Orange Bitters
2024: Gold

Intercontinental Spirits Challenge

A quick and creative way to add a delicious spicy orange flavour burst to your favourite cocktail or dessert

The intense citrus base of Deep South Orange bitters is made from the peels of bitter and sweet oranges and lemons. Added to that is an exotic blend of sweet spices adding fragrant aromas and flavours. The result is a classic, complex, spicy bitters with a definitive citrus tang.

The bitters are made using time-honoured traditional methods. After careful prepare of the ingredients, the bittering and flavour extraction take place during a slow maceration and maturing process that takes several weeks.

This zesty and aromatic Orange Bitters will add an extra dimension to cocktails or food recipes, enhancing their complexity with a balance of sweet, bitter, sour and citrus.

Deep South Orange Bitters can be used to add delicious citrussy flavours and aromas to creams, custards and desserts, and will add a piquancy to sauces, gravies and dressings. Since many of the ingredients are used in herbal remedies , they will probably also give you a mood boost when you add it to your winter hot toddy! But mainly our Orange Bitters is used to give a mouth-watering lift to your favourite cocktail or gin-and-tonic.

Quick and easy to use, Deep South Orange Bitters remain a timeless way to add a zesty citrussy, bittersweet dimension to your cocktails and favourite food dishes.

Use generously and enjoy!

Tasting Notes

Aroma: Heady citrus aromas underpinned with dried candied peel and mysterious notes of honey.

Palate: Sweet orange and fresh citrus peel with an underlying refreshing bitterness cleansing the palate; subtle sweetness.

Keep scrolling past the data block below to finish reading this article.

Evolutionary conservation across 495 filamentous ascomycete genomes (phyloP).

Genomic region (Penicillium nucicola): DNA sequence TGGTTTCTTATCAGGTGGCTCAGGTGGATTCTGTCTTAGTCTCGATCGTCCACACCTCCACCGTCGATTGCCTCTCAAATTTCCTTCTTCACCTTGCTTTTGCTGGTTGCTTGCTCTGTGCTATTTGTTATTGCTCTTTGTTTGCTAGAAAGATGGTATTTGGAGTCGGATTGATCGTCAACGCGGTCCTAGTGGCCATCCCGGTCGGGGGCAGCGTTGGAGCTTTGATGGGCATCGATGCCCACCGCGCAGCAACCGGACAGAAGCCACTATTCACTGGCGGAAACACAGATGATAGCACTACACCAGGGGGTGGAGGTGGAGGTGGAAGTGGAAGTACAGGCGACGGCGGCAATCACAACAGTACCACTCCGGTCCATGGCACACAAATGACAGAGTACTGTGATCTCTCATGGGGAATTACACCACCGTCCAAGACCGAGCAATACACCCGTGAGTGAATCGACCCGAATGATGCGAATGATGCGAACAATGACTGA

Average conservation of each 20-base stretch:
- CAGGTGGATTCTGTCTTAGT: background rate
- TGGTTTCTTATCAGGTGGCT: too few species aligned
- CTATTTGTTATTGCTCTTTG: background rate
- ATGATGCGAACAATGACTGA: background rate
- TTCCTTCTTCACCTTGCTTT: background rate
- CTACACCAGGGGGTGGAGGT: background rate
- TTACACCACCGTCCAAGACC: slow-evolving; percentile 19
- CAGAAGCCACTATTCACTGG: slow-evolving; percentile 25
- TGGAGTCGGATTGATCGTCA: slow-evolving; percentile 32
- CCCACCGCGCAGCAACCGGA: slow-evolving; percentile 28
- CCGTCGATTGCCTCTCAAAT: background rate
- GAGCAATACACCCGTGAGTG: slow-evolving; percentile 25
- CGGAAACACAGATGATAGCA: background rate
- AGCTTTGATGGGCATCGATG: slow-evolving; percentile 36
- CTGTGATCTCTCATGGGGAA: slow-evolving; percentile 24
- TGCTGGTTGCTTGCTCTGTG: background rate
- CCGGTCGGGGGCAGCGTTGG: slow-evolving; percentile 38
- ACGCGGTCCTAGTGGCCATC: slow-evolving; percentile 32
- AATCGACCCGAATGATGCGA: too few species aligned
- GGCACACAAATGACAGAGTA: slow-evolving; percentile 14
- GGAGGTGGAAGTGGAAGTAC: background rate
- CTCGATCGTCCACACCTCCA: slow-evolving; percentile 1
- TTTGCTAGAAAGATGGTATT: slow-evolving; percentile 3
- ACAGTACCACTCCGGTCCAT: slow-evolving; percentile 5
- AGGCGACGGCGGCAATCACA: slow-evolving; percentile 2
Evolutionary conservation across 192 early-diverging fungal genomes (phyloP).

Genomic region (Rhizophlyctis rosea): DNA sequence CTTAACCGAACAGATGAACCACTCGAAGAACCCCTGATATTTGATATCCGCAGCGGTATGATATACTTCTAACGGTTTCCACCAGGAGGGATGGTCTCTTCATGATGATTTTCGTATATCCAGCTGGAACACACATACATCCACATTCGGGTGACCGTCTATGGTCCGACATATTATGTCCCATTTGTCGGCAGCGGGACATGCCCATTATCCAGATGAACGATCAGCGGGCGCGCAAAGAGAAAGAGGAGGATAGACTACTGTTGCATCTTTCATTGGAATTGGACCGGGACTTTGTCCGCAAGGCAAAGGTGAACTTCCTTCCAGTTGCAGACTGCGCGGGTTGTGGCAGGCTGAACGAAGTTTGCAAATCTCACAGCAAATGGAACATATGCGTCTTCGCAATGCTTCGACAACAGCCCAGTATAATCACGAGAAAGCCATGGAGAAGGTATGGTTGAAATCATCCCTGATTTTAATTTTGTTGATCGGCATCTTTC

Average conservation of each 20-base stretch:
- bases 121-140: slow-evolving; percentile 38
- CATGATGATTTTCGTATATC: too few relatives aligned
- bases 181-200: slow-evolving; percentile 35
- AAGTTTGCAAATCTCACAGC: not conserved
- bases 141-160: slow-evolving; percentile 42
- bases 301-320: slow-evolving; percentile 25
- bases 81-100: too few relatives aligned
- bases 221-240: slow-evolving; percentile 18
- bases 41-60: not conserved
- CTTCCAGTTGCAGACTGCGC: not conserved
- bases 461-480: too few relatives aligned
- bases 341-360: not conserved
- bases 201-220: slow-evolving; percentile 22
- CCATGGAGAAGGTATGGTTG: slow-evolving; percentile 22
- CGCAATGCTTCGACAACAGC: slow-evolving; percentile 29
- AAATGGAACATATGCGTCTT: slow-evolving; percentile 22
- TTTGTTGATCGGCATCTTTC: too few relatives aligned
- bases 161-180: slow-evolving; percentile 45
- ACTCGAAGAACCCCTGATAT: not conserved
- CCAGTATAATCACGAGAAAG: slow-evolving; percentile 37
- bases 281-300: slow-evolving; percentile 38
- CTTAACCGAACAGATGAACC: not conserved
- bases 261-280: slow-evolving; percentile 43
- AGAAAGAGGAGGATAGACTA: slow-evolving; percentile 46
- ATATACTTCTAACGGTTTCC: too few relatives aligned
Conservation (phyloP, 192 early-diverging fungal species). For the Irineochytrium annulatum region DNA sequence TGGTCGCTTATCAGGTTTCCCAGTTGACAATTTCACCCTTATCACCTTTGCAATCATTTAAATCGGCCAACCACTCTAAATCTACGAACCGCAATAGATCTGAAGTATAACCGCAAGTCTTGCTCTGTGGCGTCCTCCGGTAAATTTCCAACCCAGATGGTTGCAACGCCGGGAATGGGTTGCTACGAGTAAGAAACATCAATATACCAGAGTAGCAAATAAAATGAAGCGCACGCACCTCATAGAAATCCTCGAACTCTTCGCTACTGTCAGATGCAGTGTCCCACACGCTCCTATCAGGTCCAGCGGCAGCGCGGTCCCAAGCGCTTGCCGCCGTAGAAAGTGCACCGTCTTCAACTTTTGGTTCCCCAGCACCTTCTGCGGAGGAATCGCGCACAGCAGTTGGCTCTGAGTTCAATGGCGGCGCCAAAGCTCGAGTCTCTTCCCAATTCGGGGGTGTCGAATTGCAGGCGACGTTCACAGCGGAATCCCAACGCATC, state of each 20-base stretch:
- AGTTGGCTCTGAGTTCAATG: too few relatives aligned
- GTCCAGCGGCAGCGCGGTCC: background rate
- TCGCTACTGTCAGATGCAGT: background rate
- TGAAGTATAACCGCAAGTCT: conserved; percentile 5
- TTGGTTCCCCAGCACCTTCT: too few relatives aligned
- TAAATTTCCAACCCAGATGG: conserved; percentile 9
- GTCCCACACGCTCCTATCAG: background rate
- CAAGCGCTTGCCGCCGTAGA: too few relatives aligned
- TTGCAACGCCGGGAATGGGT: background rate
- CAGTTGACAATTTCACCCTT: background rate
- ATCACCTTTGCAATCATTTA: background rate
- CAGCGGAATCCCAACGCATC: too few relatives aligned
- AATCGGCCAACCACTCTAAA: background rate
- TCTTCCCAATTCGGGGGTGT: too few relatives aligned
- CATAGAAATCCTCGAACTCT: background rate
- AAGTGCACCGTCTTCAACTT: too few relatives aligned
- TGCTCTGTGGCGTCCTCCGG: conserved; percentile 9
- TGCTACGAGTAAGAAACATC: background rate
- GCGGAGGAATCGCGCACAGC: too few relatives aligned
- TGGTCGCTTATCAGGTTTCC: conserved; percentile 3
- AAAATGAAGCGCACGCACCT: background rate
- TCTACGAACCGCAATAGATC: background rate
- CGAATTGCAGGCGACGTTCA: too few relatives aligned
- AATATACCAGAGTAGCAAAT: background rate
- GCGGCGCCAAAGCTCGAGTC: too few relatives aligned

Finish: Slightly bitter candied peel, with lasting notes of sweet spices cloves and cardamom emerging as the citrus fades.

Product Specifications

Spirit class: Bitters

Colour: Deep Orange

Volume: 100ml

Alc/vol: 49%

UPC: 6009880823437


    • grape and cane spirit
    • dried orange and orange zests
    • cloves
    • cardamom
    • anise
    • gentian root
    • coriander
    • pimento
    • saffron
    • turmeric

The History of Bitters

Herbal tinctures date back as far as the discovery of distilled alcohol. Ancient Egyptians soaked herbs in alcohol to create tinctures and herbal remedies that can be traced back through ancient history even earlier. For example, the Ephedra plant, whose extract was used to combat fatigue, has been in continuous use since early Roman times.

However, ‘bitters’ as we now know it, can be traced back to the 1800s and one Johann Siegert, a doctor in Venezuela, who crafted bitters as a way to keep troops on their feet and aid those suffering from malaria. Other recipes began emerging as “cure-alls” for various stomach ailments, to alleviate headaches and reduce fevers and infections.

At the time they were merely tonics, made using herbs, roots and bark that were believed to offer medical benefits.

Many people, especially in Europe, still consume a nightly spoonful of bitters to help detoxify the liver, or as a digestif, where the bitter compounds stimulate the production of saliva which aids in the absorption of nutrients into our bodies. Certainly, many of the ingredients used in bitters have known scientifically-tested therapeutic properties, and the consumption of bitters is gaining popularity for aiding digestion, easing sea-sickness, supporting the immune system and even assisting in the management of stress!